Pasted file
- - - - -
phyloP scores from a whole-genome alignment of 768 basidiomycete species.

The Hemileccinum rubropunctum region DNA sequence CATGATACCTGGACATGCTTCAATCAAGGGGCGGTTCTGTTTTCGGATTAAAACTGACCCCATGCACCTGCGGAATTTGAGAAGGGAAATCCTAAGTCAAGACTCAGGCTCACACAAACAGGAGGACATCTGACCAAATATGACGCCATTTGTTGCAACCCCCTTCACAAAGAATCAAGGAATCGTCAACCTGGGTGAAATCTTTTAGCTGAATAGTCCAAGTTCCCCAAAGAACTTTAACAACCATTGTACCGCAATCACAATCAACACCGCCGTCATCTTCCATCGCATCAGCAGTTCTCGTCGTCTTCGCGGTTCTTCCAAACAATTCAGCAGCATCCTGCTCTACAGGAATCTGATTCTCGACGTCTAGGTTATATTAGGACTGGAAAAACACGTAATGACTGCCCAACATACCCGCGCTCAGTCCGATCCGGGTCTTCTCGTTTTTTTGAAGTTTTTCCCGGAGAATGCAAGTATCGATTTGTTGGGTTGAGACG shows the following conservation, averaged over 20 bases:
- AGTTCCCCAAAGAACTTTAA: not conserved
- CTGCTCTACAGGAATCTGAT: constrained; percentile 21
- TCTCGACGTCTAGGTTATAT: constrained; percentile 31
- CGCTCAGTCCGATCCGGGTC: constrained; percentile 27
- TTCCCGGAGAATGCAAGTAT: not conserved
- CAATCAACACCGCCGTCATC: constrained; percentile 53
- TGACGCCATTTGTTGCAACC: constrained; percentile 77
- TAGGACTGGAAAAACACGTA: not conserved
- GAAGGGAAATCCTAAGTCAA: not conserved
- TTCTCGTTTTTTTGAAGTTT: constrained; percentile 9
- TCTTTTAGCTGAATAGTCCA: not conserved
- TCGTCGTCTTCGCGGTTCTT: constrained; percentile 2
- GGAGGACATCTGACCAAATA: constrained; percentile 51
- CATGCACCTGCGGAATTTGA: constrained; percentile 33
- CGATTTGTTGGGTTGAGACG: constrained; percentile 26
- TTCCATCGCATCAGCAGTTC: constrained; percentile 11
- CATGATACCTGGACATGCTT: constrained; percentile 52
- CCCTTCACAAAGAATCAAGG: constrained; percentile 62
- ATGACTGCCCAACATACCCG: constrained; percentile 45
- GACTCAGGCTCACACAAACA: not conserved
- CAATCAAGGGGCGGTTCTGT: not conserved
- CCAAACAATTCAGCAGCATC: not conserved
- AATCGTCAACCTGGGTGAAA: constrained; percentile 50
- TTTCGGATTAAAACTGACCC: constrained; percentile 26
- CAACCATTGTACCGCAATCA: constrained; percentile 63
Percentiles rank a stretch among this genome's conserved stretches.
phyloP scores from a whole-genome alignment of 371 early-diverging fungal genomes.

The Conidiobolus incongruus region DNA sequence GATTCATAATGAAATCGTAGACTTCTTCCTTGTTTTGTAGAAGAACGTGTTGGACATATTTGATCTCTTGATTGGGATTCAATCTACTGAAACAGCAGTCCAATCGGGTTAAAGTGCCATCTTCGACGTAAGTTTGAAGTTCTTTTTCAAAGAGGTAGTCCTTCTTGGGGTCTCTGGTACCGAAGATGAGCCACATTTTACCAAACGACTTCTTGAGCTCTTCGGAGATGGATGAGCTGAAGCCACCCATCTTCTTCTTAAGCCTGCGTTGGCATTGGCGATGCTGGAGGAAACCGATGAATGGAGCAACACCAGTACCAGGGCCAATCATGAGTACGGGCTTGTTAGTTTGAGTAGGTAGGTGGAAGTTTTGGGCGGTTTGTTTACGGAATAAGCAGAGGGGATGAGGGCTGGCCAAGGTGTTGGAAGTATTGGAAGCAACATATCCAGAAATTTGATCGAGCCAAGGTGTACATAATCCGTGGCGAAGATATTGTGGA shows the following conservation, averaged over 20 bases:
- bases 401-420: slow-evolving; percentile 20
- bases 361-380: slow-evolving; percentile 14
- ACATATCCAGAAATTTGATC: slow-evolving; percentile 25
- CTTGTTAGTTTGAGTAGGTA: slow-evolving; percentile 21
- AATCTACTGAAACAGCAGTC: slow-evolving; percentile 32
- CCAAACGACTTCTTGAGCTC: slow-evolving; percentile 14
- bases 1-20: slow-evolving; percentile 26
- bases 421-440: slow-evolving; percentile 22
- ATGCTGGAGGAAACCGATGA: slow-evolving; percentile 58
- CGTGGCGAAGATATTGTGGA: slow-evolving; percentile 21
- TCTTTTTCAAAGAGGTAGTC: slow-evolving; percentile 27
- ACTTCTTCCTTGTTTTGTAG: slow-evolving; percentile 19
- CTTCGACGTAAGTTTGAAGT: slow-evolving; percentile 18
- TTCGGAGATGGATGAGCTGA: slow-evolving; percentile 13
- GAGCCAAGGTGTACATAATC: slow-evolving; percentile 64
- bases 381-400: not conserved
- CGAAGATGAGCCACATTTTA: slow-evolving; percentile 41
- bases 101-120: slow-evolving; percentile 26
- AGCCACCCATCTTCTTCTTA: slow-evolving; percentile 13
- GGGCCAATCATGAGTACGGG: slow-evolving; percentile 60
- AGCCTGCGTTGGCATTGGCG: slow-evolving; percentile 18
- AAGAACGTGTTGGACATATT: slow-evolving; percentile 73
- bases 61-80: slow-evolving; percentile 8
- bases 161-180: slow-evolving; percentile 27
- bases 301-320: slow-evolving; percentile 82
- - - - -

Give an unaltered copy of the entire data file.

phyloP scores from a whole-genome alignment of 768 basidiomycete species.

The Hemileccinum rubropunctum region DNA sequence CATGATACCTGGACATGCTTCAATCAAGGGGCGGTTCTGTTTTCGGATTAAAACTGACCCCATGCACCTGCGGAATTTGAGAAGGGAAATCCTAAGTCAAGACTCAGGCTCACACAAACAGGAGGACATCTGACCAAATATGACGCCATTTGTTGCAACCCCCTTCACAAAGAATCAAGGAATCGTCAACCTGGGTGAAATCTTTTAGCTGAATAGTCCAAGTTCCCCAAAGAACTTTAACAACCATTGTACCGCAATCACAATCAACACCGCCGTCATCTTCCATCGCATCAGCAGTTCTCGTCGTCTTCGCGGTTCTTCCAAACAATTCAGCAGCATCCTGCTCTACAGGAATCTGATTCTCGACGTCTAGGTTATATTAGGACTGGAAAAACACGTAATGACTGCCCAACATACCCGCGCTCAGTCCGATCCGGGTCTTCTCGTTTTTTTGAAGTTTTTCCCGGAGAATGCAAGTATCGATTTGTTGGGTTGAGACG shows the following conservation, averaged over 20 bases:
- AGTTCCCCAAAGAACTTTAA: not conserved
- CTGCTCTACAGGAATCTGAT: constrained; percentile 21
- TCTCGACGTCTAGGTTATAT: constrained; percentile 31
- CGCTCAGTCCGATCCGGGTC: constrained; percentile 27
- TTCCCGGAGAATGCAAGTAT: not conserved
- CAATCAACACCGCCGTCATC: constrained; percentile 53
- TGACGCCATTTGTTGCAACC: constrained; percentile 77
- TAGGACTGGAAAAACACGTA: not conserved
- GAAGGGAAATCCTAAGTCAA: not conserved
- TTCTCGTTTTTTTGAAGTTT: constrained; percentile 9
- TCTTTTAGCTGAATAGTCCA: not conserved
- TCGTCGTCTTCGCGGTTCTT: constrained; percentile 2
- GGAGGACATCTGACCAAATA: constrained; percentile 51
- CATGCACCTGCGGAATTTGA: constrained; percentile 33
- CGATTTGTTGGGTTGAGACG: constrained; percentile 26
- TTCCATCGCATCAGCAGTTC: constrained; percentile 11
- CATGATACCTGGACATGCTT: constrained; percentile 52
- CCCTTCACAAAGAATCAAGG: constrained; percentile 62
- ATGACTGCCCAACATACCCG: constrained; percentile 45
- GACTCAGGCTCACACAAACA: not conserved
- CAATCAAGGGGCGGTTCTGT: not conserved
- CCAAACAATTCAGCAGCATC: not conserved
- AATCGTCAACCTGGGTGAAA: constrained; percentile 50
- TTTCGGATTAAAACTGACCC: constrained; percentile 26
- CAACCATTGTACCGCAATCA: constrained; percentile 63
Percentiles rank a stretch among this genome's conserved stretches.
phyloP scores from a whole-genome alignment of 371 early-diverging fungal genomes.

The Conidiobolus incongruus region DNA sequence GATTCATAATGAAATCGTAGACTTCTTCCTTGTTTTGTAGAAGAACGTGTTGGACATATTTGATCTCTTGATTGGGATTCAATCTACTGAAACAGCAGTCCAATCGGGTTAAAGTGCCATCTTCGACGTAAGTTTGAAGTTCTTTTTCAAAGAGGTAGTCCTTCTTGGGGTCTCTGGTACCGAAGATGAGCCACATTTTACCAAACGACTTCTTGAGCTCTTCGGAGATGGATGAGCTGAAGCCACCCATCTTCTTCTTAAGCCTGCGTTGGCATTGGCGATGCTGGAGGAAACCGATGAATGGAGCAACACCAGTACCAGGGCCAATCATGAGTACGGGCTTGTTAGTTTGAGTAGGTAGGTGGAAGTTTTGGGCGGTTTGTTTACGGAATAAGCAGAGGGGATGAGGGCTGGCCAAGGTGTTGGAAGTATTGGAAGCAACATATCCAGAAATTTGATCGAGCCAAGGTGTACATAATCCGTGGCGAAGATATTGTGGA shows the following conservation, averaged over 20 bases:
- bases 401-420: slow-evolving; percentile 20
- bases 361-380: slow-evolving; percentile 14
- ACATATCCAGAAATTTGATC: slow-evolving; percentile 25
- CTTGTTAGTTTGAGTAGGTA: slow-evolving; percentile 21
- AATCTACTGAAACAGCAGTC: slow-evolving; percentile 32
- CCAAACGACTTCTTGAGCTC: slow-evolving; percentile 14
- bases 1-20: slow-evolving; percentile 26
- bases 421-440: slow-evolving; percentile 22
- ATGCTGGAGGAAACCGATGA: slow-evolving; percentile 58
- CGTGGCGAAGATATTGTGGA: slow-evolving; percentile 21
- TCTTTTTCAAAGAGGTAGTC: slow-evolving; percentile 27
- ACTTCTTCCTTGTTTTGTAG: slow-evolving; percentile 19
- CTTCGACGTAAGTTTGAAGT: slow-evolving; percentile 18
- TTCGGAGATGGATGAGCTGA: slow-evolving; percentile 13
- GAGCCAAGGTGTACATAATC: slow-evolving; percentile 64
- bases 381-400: not conserved
- CGAAGATGAGCCACATTTTA: slow-evolving; percentile 41
- bases 101-120: slow-evolving; percentile 26
- AGCCACCCATCTTCTTCTTA: slow-evolving; percentile 13
- GGGCCAATCATGAGTACGGG: slow-evolving; percentile 60
- AGCCTGCGTTGGCATTGGCG: slow-evolving; percentile 18
- AAGAACGTGTTGGACATATT: slow-evolving; percentile 73
- bases 61-80: slow-evolving; percentile 8
- bases 161-180: slow-evolving; percentile 27
- bases 301-320: slow-evolving; percentile 82